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BOOL CStatusBarEx::_ResizeChildWindows( void )
{
    // Get a count of all the child windows in the map.
    int nCount = m_mapChildren.GetCount();

    // Are there any windows to resize?
    if ( 0 == nCount )
        return TRUE;

    // Attempt to get an iterator for the map.
    POSITION pos = m_mapChildren.GetStartPosition();
    UINT nIndex = 1;

    UINT nID = 0;
    CStatusBarChildWnd* pWnd = NULL;

    // Attempt to begin a deferred window position operation. 
    HDWP hDwp = ::BeginDeferWindowPos( nCount );

    // Loop and resize child windows.
    while ( NULL != pos )
    {
        // Attempt to get the next child window from the map.
        m_mapChildren.GetNextAssoc( pos, nID, pWnd );

        // Calculate a footprint for child window by using the
        //   footprint of the underlying status bar pane.
        CRect rc;
        GetItemRect( nIndex, &rc );

        // Perform a deferred move operation.
        ::DeferWindowPos( hDwp, pWnd->GetSafeHwnd(), 
            GetSafeHwnd(), rc.left, rc.top, rc.Width(), rc.Height(), 
            SWP_NOZORDER );

        // Point to the next pane.
        nIndex++;
    } // End while there are more child windows in the map.

    // End the deferred window operation.
    ::EndDeferWindowPos( hDwp );
        
    return TRUE;    
} // End _ResizeChildWindows()

The use of deferred window positioning in this loop may seem a bit obscure to some readers, but this mechanism allows multiple sibling windows to be resized/repositioned within a single update operation. Using these functions greatly increases the efficiency of the entire layout process, and reduces the possibility of screen flicker.

Removing controls from the status bar is accomplished through the RemoveChildWindow function, which is implemented like this:

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BOOL CStatusBarEx::RemoveChildWindow( UINT nID )
{
    CStatusBarChildWnd* pWnd = NULL;

    // Attempt to locate the specified child window in the map.
    if ( FALSE == m_mapChildren.Lookup( nID, pWnd ) )
        return FALSE;

    // Destroy the window element.
    pWnd->DestroyWindow();
    
    // Cleanup the wrapper object.
    ::delete pWnd;

    // Attempt to remove the child window from the map.
    VERIFY( TRUE == m_mapChildren.RemoveKey( nID ) );

    // Rebuild the panes for the status bar.
    return _RebuildPanes();
} // End RemoveChildWindow()

All that is happening here is that a pointer is being pulled from the map and used to destroy the associated ActiveX control. Afterwards, a call to _RebuildPanes performs layout management exactly as was previously described, except that this time a pane will be removed rather than added.

The final public function on CStatusBarEx is GetChildWindow, which may be used to obtain a pointer to any embedded control. This function is implemented like this:

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CWnd* CStatusBarEx::GetChildWindow( UINT nID ) const
{
    // Attempt to locate the specified child window in the map.
    CStatusBarChildWnd* pWnd = NULL;
    m_mapChildren.Lookup( nID, pWnd );

    return pWnd;
} // End GetChildWindow()

The sample application

The sample uses a class named CDemoStatusBar, derived from CStatusBarEx. As an application, it doesn't do much more than demonstrate adding controls and processing event notifications. The CDemoStatusBar is defined like this:

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class CDemoStatusBar : public CStatusBarEx  
{
public:

    CDemoStatusBar( void );
    virtual ~CDemoStatusBar( void );

protected:

    //{{AFX_MSG(CDemoStatusBar)
    afx_msg int OnCreate(LPCREATESTRUCT lpCreateStruct);
    afx_msg void OnChangeDtpicker();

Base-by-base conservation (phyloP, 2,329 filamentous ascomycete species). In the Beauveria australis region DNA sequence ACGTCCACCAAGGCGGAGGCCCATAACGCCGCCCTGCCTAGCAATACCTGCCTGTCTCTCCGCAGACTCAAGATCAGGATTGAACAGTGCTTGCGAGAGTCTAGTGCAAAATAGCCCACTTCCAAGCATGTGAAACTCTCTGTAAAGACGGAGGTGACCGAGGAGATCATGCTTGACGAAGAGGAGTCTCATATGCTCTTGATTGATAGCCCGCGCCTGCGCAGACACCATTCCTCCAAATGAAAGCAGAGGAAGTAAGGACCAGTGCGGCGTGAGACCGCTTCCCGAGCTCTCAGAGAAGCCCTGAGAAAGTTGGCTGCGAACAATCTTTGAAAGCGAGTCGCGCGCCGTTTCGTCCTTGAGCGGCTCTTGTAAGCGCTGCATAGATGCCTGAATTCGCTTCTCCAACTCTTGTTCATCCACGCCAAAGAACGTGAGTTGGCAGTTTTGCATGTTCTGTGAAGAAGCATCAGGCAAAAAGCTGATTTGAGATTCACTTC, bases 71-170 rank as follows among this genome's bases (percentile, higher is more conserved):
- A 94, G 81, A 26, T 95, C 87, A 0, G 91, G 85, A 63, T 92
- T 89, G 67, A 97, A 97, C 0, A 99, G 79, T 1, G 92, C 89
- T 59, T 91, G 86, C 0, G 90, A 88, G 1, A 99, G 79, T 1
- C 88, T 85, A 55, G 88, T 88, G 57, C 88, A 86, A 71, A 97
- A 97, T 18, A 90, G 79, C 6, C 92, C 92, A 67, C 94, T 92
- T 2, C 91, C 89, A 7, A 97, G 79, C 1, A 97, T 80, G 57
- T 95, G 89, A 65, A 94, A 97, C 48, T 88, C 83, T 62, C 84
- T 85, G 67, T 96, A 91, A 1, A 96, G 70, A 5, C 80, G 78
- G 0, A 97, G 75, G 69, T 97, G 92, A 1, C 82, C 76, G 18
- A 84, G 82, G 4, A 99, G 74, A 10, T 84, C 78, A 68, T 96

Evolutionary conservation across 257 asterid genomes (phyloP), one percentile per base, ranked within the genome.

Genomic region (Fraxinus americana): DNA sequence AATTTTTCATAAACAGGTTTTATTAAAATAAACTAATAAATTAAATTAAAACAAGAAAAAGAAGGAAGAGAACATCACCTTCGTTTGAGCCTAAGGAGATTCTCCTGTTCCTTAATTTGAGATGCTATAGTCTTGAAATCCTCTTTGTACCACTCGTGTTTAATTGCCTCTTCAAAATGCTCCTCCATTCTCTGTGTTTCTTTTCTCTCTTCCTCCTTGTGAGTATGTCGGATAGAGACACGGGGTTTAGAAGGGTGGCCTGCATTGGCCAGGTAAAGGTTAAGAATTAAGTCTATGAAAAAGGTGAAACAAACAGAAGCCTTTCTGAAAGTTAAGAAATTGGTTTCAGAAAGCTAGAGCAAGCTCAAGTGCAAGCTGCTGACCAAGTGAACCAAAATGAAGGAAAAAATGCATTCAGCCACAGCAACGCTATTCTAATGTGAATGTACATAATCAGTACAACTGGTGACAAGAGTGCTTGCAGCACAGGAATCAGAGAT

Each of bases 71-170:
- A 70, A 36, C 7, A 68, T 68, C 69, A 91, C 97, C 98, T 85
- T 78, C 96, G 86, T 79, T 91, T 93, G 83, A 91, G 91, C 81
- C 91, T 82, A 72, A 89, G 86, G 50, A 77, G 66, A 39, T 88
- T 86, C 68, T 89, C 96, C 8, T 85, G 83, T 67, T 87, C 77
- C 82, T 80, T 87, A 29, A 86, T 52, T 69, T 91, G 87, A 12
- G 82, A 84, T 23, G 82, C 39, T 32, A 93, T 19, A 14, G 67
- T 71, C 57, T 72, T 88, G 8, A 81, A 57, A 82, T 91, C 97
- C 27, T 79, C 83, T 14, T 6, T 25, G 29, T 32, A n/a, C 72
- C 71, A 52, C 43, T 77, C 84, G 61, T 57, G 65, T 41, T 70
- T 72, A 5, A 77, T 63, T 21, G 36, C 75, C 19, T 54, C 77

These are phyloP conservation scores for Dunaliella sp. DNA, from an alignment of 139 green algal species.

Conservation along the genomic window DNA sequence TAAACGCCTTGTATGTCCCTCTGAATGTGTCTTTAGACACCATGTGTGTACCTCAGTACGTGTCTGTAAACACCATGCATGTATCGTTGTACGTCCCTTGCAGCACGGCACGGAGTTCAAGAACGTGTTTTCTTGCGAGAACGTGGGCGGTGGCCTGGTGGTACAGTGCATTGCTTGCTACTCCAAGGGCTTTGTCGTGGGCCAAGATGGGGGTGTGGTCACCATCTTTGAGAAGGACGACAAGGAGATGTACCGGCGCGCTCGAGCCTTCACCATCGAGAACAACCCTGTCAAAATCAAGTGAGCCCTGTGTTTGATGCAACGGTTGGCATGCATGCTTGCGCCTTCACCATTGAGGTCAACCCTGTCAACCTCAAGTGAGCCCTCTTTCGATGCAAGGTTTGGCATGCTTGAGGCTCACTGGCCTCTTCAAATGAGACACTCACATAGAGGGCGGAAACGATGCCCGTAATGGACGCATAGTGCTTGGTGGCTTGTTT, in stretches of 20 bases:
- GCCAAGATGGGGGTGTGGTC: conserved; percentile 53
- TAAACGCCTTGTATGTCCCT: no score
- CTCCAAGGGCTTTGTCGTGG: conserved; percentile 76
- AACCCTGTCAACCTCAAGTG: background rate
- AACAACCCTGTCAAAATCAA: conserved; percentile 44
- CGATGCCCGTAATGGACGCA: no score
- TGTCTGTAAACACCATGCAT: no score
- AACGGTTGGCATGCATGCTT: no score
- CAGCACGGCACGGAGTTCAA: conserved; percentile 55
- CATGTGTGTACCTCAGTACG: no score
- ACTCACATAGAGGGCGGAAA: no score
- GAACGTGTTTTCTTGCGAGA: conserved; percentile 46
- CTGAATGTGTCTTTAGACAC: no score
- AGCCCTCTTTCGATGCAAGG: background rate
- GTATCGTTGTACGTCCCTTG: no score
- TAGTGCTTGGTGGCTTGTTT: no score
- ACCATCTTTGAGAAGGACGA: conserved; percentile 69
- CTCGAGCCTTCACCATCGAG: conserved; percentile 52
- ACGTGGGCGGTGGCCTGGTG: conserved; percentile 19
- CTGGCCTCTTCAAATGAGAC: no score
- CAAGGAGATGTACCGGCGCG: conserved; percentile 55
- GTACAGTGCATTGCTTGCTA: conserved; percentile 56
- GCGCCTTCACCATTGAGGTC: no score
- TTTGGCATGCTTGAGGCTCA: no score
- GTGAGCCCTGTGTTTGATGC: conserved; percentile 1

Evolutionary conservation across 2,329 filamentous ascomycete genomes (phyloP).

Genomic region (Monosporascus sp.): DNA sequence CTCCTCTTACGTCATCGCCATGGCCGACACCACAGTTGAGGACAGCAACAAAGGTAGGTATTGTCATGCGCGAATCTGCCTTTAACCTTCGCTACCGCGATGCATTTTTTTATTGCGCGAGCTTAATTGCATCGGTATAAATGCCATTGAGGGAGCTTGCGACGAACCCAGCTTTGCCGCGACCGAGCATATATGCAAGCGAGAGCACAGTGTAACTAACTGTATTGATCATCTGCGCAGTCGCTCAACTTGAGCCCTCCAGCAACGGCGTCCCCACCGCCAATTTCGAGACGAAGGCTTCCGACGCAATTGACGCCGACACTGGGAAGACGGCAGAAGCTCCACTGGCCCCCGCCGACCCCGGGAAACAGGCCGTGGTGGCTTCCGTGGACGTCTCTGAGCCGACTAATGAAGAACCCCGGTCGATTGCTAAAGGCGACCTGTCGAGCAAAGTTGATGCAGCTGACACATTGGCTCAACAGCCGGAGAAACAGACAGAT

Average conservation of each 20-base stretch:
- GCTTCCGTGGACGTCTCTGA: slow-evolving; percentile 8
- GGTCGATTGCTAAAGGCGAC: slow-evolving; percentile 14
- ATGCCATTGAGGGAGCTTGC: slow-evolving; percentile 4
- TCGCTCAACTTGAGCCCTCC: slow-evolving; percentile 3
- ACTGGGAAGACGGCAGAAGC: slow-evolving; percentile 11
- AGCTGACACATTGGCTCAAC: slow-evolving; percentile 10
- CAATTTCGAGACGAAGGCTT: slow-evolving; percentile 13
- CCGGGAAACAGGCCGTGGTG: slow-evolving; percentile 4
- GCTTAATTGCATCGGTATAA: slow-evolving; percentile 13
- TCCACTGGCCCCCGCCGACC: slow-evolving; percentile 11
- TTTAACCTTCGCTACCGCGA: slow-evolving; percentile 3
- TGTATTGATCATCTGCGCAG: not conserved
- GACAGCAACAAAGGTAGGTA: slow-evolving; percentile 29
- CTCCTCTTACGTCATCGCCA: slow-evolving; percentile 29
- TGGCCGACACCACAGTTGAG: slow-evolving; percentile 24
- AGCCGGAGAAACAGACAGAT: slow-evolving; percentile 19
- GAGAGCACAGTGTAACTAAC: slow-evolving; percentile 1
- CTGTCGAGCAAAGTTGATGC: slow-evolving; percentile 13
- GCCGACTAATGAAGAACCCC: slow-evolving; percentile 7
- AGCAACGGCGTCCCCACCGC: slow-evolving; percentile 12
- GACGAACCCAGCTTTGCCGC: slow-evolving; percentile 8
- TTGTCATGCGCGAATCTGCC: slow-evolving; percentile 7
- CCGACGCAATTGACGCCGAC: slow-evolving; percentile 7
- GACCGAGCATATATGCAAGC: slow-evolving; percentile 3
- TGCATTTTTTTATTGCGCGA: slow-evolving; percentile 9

//}}AFX_MSG
    DECLARE_MESSAGE_MAP()
    DECLARE_EVENTSINK_MAP()
};

The OnCreate handler is called from MFC when the status bar is created, and is implemented like this:

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int CDemoStatusBar::OnCreate( LPCREATESTRUCT lpCreateStruct ) 
{
    // Create the extended status bar.
    if ( -1 == CStatusBarEx::OnCreate( lpCreateStruct ) )
        return -1;

    // Make the status bar slightly taller in order to contain 
    //   the controls.
    SendMessage( SB_SETMINHEIGHT, 22, 0 );

    // Add a date/time picker control.
    AddChildWindow( _T("MSComCtl2.DTPicker"), IDC_DTPICKER, 100 );

    // Add a slider control.
    AddChildWindow( _T("COMCTL.Slider"), IDC_SLIDER, 150 );
    
    return 0;
} // End OnCreate()

Notice that the first parameter to each AddChildWindow call is in fact the program identifier of an ActiveX control. These strings can be located on your system by selecting the �Project/Add To Project/Components and Controls� menu choice, and selecting the �Registered ActiveX Controls� item in the resulting dialog. This action produces a list of ActiveX controls, where each control is shown using a program identifier. Simply copy the string into your own code and you�re in business!

Intercepting and handling the onchange event from the date/time picker involves adding the following handler to the event map on the CDemoStatusBar class:

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BEGIN_EVENTSINK_MAP(CDemoStatusBar, CStatusBarEx)
    //{{AFX_EVENTSINK_MAP(CDemoStatusBar)
    ON_EVENT(CDemoStatusBar, IDC_DTPICKER, 
       2 /* Change */, OnChangeDtpicker, VTS_NONE)
    //}}AFX_EVENTSINK_MAP
END_EVENTSINK_MAP()

This causes MFC to route all onchange notification events from the date/time picker to the OnChangeDtPicker handler. In the sample we have written OnChangeDtPicker to simply display the selected date/time value on the status bar, as shown here:

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void CDemoStatusBar::OnChangeDtpicker( void ) 
{
    // Get a pointer to the dtpicker control.
    CDTPicker* pWnd = (CDTPicker*)GetChildWindow( IDC_DTPICKER );
    ASSERT_VALID( pWnd );

    // Get the currently selected date.
    CString strDate;
    strDate.Format( _T("Date Selected: %d/%d/%d"), pWnd->GetMonth().iVal,
        pWnd->GetDay().iVal, pWnd->GetYear().iVal );
    
    // Show the date on the status bar.
    GetParentFrame()->SetMessageText( strDate );
} // End OnChangeDtpicker()

Final thoughts

Keep in mind that you will not need to derive from CStatusBarEx in your project unless you intend to process control notifications. In a simpler scenario, CStatusBarEx could be used as a drop-in replacement for the CStatusBar class when events are not an issue.

I�m sure you will come up with many creative ways to use this tool in your projects.

Have fun! :o)